Among children and youth the use of tobacco is working untold harm. The unhealthful practices of past generations affect the children and youth of today. Mental inability, physical weakness, disordered nerves, and unnatural cravings are transmitted as a legacy from parents to children. And the same practices, continued by the children, are increasing and perpetuating the evil results. To this cause in no small degree is owing the physical, mental, and moral deterioration which is becoming such a cause of alarm. . . .
I appeal to those who profess to believe and obey the word of God: Can you as Christians indulge a habit that is paralyzing your intellect and robbing you of power rightly to estimate eternal realities? Can you consent daily to rob God of service which is His due, and to rob your fellow men, both of service you might render and of the power of example?
Have you considered your responsibility as God’s stewards, for the means in your hands? How much of the Lord’s money do you spend for tobacco? Reckon up what you have thus spent during your lifetime. How does the amount consumed by this defiling lust compare with what you have given for the relief of the poor and the spread of the gospel?
. . . No argument is needed to show the evil effects of intoxicants on the drunkard. The bleared, besotted wrecks of humanity—souls for whom Christ died, and over whom angels weep—are everywhere. They are a blot on our boasted civilization. They are the shame and curse and peril of every land.
And who can picture the wretchedness, the agony, the despair, that are hidden in the drunkard’s home? Think of the wife, often delicately reared, sensitive, cultured, and refined, linked to one whom drink transforms into a sot or a demon. Think of the children, robbed of home comforts, education, and training, living in terror of him who should be their pride and protection, thrust into the world, bearing the brand of shame, often with the hereditary curse of the drunkard’s thirst.
Think of the frightful accidents that are every day occurring through the influence of drink. Some official on a railway train neglects to heed a signal or misinterprets an order. On goes the train; there is a collision, and many lives are lost. Or a steamer is run aground, and passengers and crew find a watery grave. When the matter is investigated, it is found that someone at an important post was under the influence of drink. To what extent can one indulge the liquor habit and be safely trusted with the lives of human beings? He can be trusted only as he totally abstains.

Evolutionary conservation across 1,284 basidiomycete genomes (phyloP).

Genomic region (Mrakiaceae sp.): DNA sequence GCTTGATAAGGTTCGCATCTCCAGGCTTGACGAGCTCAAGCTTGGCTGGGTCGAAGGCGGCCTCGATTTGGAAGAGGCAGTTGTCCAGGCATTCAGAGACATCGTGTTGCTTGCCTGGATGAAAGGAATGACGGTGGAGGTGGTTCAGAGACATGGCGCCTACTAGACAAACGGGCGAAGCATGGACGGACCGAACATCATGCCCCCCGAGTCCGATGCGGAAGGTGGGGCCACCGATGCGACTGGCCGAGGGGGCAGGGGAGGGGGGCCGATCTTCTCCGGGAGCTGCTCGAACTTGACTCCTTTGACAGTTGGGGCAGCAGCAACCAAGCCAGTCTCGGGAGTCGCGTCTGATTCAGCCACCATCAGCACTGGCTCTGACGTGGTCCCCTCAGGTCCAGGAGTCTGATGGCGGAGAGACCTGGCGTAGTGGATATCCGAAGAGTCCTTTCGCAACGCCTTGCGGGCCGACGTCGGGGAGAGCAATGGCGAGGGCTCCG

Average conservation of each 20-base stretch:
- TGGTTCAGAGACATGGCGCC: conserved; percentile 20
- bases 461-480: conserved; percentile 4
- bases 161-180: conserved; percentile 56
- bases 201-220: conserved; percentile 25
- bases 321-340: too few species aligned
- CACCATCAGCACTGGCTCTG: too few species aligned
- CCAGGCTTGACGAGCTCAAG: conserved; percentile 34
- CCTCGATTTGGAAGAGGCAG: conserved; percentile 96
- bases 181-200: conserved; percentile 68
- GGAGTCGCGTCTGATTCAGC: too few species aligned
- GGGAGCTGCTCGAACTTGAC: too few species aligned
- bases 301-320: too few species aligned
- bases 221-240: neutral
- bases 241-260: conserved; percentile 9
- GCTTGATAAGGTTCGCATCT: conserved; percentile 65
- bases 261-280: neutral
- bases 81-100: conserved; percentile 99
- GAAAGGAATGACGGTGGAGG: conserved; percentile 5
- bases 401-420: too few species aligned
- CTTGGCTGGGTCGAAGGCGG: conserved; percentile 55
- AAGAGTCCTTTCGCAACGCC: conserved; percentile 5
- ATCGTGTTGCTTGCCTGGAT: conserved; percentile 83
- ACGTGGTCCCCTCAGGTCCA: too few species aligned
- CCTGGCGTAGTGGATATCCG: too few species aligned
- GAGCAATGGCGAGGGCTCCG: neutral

The Milder Intoxicants
Persons who have inherited an appetite for unnatural stimulants should by no means have wine, beer, or cider in their sight, or within their reach; for this keeps the temptation constantly before them. Regarding sweet cider as harmless, many have no scruples in purchasing it freely. But it remains sweet for a short time only; then fermentation begins. The sharp taste which it then acquires makes it all the more acceptable to many palates, and the user is loath to admit that it has become hard, or fermented.
There is danger to health in the use of even sweet cider as ordinarily produced. If people could see what the microscope reveals in regard to the cider they buy, few would be willing to drink it. Often those who manufacture cider for the market are not careful as to the condition of the fruit used, and the juice of wormy and decayed apples is expressed. Those who would not think of using the poisonous, rotten apples in any other way, will drink the cider made from them, and call it a luxury; but the microscope shows that even when fresh from the press, this pleasant beverage is wholly unfit for use.
Intoxication is just as really produced by wine, beer, and cider as by stronger drinks. The use of these drinks awakens the taste for those that are stronger, and thus the liquor habit is established. Moderate drinking is the school in which men are educated for the drunkard’s career. Yet so insidious is the work of these milder stimulants that the highway to drunkenness is entered before the victim suspects his danger.
Some who are never considered really drunk are always under the influence of mild intoxicants. They are feverish, unstable in mind, unbalanced. Imagining themselves secure, they go on and on, until every barrier is broken down, every principle sacrificed. The strongest resolutions are undermined, the highest considerations are not sufficient to keep the debased appetite under the control of reason. . . .
Responsibility of Parents
Often intemperance begins in the home. By the use of rich, unhealthful food the digestive organs are weakened, and a desire is created for food that is still more stimulating. Thus the appetite is educated to crave continually something stronger. The demand for stimulants becomes more frequent and more difficult to resist. The system becomes more or less filled with poison, and the more debilitated it becomes, the greater is the desire for these things. One step in the wrong direction prepares the way for another. Many who would not be guilty of placing on their table wine or liquor of any kind will load their table with food which creates such a thirst for strong drink that to resist the temptation is almost impossible. Wrong habits of eating and drinking destroy the health and prepare the way for drunkenness.
There would soon be little necessity for temperance crusades if in the youth who form and fashion society, right principles in regard to temperance could be implanted. Let parents begin a crusade against intemperance at their own firesides, in the principles they teach their children to follow from infancy, and they may hope for success.
There is work for mothers in helping their children to form correct habits and pure tastes. Educate the appetite; teach the children to abhor stimulants. Bring your children up to have moral stamina to resist the evil that surrounds them. Teach them that they are not to be swayed by others, that they are not to yield to strong influences, but to influence others for good. . . .
- Explain White’s religious objections to chemical stimulants; what appears to be her primary concern in raising these issues?
- White’s arguments for temperance are couched in scientific terms; how might we compare this to the “Christian Science” advocated by Mary Baker Eddy (Document 19)?